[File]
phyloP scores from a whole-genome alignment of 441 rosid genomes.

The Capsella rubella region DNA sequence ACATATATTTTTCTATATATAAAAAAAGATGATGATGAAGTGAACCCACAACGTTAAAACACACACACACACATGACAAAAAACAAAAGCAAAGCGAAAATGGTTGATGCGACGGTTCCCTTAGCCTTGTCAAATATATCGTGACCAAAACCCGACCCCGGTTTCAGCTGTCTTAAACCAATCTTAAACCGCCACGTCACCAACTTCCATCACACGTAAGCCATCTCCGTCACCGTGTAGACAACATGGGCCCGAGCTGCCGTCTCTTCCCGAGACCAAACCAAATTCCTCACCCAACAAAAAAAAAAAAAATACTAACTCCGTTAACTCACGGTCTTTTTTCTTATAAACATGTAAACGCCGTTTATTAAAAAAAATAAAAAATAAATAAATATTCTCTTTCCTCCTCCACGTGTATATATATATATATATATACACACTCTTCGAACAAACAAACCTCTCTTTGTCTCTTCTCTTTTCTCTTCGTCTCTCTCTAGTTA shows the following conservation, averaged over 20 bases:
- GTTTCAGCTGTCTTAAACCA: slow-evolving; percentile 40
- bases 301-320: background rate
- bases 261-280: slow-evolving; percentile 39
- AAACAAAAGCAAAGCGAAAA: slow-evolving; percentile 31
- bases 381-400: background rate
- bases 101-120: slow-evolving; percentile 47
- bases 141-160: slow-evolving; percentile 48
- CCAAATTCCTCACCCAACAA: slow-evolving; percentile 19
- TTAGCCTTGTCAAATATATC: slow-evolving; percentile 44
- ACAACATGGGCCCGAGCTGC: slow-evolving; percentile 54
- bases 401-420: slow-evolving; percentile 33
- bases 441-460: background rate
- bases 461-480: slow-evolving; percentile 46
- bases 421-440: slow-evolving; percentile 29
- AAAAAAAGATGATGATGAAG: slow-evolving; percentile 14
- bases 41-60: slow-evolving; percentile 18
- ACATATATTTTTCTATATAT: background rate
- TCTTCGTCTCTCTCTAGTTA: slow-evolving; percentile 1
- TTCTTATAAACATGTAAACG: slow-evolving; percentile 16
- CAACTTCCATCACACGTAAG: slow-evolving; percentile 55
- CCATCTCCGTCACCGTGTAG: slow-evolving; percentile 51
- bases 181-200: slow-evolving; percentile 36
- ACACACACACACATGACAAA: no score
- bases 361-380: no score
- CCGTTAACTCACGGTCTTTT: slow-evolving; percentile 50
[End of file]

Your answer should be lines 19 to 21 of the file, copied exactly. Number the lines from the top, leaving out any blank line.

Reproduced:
- ACATATATTTTTCTATATAT: background rate
- TCTTCGTCTCTCTCTAGTTA: slow-evolving; percentile 1
- TTCTTATAAACATGTAAACG: slow-evolving; percentile 16